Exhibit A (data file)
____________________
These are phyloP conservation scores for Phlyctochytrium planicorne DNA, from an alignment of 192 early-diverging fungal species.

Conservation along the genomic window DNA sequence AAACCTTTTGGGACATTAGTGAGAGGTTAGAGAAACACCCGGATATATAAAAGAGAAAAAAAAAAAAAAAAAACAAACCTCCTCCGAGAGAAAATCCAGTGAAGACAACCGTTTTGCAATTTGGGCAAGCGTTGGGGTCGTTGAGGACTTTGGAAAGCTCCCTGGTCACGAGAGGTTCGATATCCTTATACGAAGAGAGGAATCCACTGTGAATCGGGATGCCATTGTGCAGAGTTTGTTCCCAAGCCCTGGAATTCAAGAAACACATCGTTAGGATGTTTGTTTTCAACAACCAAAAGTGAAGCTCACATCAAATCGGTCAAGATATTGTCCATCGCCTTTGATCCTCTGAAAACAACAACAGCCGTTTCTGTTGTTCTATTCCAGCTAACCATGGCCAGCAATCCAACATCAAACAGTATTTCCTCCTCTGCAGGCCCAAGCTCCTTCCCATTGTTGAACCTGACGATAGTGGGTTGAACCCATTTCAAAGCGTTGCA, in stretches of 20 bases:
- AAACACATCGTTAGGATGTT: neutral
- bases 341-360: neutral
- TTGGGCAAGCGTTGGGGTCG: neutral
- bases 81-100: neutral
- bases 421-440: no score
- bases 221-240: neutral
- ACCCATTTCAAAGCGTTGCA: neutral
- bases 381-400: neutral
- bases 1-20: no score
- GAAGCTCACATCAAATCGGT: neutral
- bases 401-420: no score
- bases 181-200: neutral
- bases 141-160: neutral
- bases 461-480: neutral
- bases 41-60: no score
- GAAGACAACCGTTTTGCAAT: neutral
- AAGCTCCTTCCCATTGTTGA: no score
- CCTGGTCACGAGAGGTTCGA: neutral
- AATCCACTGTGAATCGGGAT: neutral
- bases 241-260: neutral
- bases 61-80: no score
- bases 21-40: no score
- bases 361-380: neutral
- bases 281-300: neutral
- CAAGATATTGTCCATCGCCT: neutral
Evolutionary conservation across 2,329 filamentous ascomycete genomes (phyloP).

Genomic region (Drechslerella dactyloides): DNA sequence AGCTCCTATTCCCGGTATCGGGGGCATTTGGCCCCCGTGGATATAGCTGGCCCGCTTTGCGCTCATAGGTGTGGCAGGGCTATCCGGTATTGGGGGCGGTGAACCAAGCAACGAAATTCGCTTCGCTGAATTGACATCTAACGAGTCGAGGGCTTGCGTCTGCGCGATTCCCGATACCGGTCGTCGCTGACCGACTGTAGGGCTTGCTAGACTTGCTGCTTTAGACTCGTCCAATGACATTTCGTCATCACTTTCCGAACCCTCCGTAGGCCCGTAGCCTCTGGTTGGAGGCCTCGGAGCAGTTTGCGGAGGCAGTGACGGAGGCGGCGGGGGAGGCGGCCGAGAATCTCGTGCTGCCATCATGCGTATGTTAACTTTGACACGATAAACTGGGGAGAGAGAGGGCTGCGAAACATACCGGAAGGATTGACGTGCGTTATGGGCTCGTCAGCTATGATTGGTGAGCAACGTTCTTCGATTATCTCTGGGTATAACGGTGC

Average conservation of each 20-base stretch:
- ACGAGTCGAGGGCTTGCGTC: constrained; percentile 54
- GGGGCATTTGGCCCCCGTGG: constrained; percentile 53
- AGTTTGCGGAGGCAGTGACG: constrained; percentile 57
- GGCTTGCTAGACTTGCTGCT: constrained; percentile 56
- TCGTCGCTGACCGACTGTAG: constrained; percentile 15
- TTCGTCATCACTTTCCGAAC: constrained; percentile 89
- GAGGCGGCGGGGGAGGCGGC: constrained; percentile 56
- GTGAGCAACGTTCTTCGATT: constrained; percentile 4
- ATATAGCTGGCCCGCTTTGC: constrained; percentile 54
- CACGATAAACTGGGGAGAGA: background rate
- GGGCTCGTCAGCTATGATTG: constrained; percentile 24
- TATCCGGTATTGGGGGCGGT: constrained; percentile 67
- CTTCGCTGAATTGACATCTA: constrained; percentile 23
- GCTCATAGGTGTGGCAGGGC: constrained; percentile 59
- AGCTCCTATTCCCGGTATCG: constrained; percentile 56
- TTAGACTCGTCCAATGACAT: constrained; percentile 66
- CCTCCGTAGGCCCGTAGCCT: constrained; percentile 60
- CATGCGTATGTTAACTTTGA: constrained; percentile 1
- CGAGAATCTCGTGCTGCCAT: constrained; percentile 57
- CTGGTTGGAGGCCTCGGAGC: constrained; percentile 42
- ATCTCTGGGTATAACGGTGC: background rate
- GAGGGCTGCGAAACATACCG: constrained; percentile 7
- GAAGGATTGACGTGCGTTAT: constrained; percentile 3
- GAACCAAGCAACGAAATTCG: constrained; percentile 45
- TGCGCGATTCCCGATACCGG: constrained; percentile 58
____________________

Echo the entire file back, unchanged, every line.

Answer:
These are phyloP conservation scores for Phlyctochytrium planicorne DNA, from an alignment of 192 early-diverging fungal species.

Conservation along the genomic window DNA sequence AAACCTTTTGGGACATTAGTGAGAGGTTAGAGAAACACCCGGATATATAAAAGAGAAAAAAAAAAAAAAAAAACAAACCTCCTCCGAGAGAAAATCCAGTGAAGACAACCGTTTTGCAATTTGGGCAAGCGTTGGGGTCGTTGAGGACTTTGGAAAGCTCCCTGGTCACGAGAGGTTCGATATCCTTATACGAAGAGAGGAATCCACTGTGAATCGGGATGCCATTGTGCAGAGTTTGTTCCCAAGCCCTGGAATTCAAGAAACACATCGTTAGGATGTTTGTTTTCAACAACCAAAAGTGAAGCTCACATCAAATCGGTCAAGATATTGTCCATCGCCTTTGATCCTCTGAAAACAACAACAGCCGTTTCTGTTGTTCTATTCCAGCTAACCATGGCCAGCAATCCAACATCAAACAGTATTTCCTCCTCTGCAGGCCCAAGCTCCTTCCCATTGTTGAACCTGACGATAGTGGGTTGAACCCATTTCAAAGCGTTGCA, in stretches of 20 bases:
- AAACACATCGTTAGGATGTT: neutral
- bases 341-360: neutral
- TTGGGCAAGCGTTGGGGTCG: neutral
- bases 81-100: neutral
- bases 421-440: no score
- bases 221-240: neutral
- ACCCATTTCAAAGCGTTGCA: neutral
- bases 381-400: neutral
- bases 1-20: no score
- GAAGCTCACATCAAATCGGT: neutral
- bases 401-420: no score
- bases 181-200: neutral
- bases 141-160: neutral
- bases 461-480: neutral
- bases 41-60: no score
- GAAGACAACCGTTTTGCAAT: neutral
- AAGCTCCTTCCCATTGTTGA: no score
- CCTGGTCACGAGAGGTTCGA: neutral
- AATCCACTGTGAATCGGGAT: neutral
- bases 241-260: neutral
- bases 61-80: no score
- bases 21-40: no score
- bases 361-380: neutral
- bases 281-300: neutral
- CAAGATATTGTCCATCGCCT: neutral
Evolutionary conservation across 2,329 filamentous ascomycete genomes (phyloP).

Genomic region (Drechslerella dactyloides): DNA sequence AGCTCCTATTCCCGGTATCGGGGGCATTTGGCCCCCGTGGATATAGCTGGCCCGCTTTGCGCTCATAGGTGTGGCAGGGCTATCCGGTATTGGGGGCGGTGAACCAAGCAACGAAATTCGCTTCGCTGAATTGACATCTAACGAGTCGAGGGCTTGCGTCTGCGCGATTCCCGATACCGGTCGTCGCTGACCGACTGTAGGGCTTGCTAGACTTGCTGCTTTAGACTCGTCCAATGACATTTCGTCATCACTTTCCGAACCCTCCGTAGGCCCGTAGCCTCTGGTTGGAGGCCTCGGAGCAGTTTGCGGAGGCAGTGACGGAGGCGGCGGGGGAGGCGGCCGAGAATCTCGTGCTGCCATCATGCGTATGTTAACTTTGACACGATAAACTGGGGAGAGAGAGGGCTGCGAAACATACCGGAAGGATTGACGTGCGTTATGGGCTCGTCAGCTATGATTGGTGAGCAACGTTCTTCGATTATCTCTGGGTATAACGGTGC

Average conservation of each 20-base stretch:
- ACGAGTCGAGGGCTTGCGTC: constrained; percentile 54
- GGGGCATTTGGCCCCCGTGG: constrained; percentile 53
- AGTTTGCGGAGGCAGTGACG: constrained; percentile 57
- GGCTTGCTAGACTTGCTGCT: constrained; percentile 56
- TCGTCGCTGACCGACTGTAG: constrained; percentile 15
- TTCGTCATCACTTTCCGAAC: constrained; percentile 89
- GAGGCGGCGGGGGAGGCGGC: constrained; percentile 56
- GTGAGCAACGTTCTTCGATT: constrained; percentile 4
- ATATAGCTGGCCCGCTTTGC: constrained; percentile 54
- CACGATAAACTGGGGAGAGA: background rate
- GGGCTCGTCAGCTATGATTG: constrained; percentile 24
- TATCCGGTATTGGGGGCGGT: constrained; percentile 67
- CTTCGCTGAATTGACATCTA: constrained; percentile 23
- GCTCATAGGTGTGGCAGGGC: constrained; percentile 59
- AGCTCCTATTCCCGGTATCG: constrained; percentile 56
- TTAGACTCGTCCAATGACAT: constrained; percentile 66
- CCTCCGTAGGCCCGTAGCCT: constrained; percentile 60
- CATGCGTATGTTAACTTTGA: constrained; percentile 1
- CGAGAATCTCGTGCTGCCAT: constrained; percentile 57
- CTGGTTGGAGGCCTCGGAGC: constrained; percentile 42
- ATCTCTGGGTATAACGGTGC: background rate
- GAGGGCTGCGAAACATACCG: constrained; percentile 7
- GAAGGATTGACGTGCGTTAT: constrained; percentile 3
- GAACCAAGCAACGAAATTCG: constrained; percentile 45
- TGCGCGATTCCCGATACCGG: constrained; percentile 58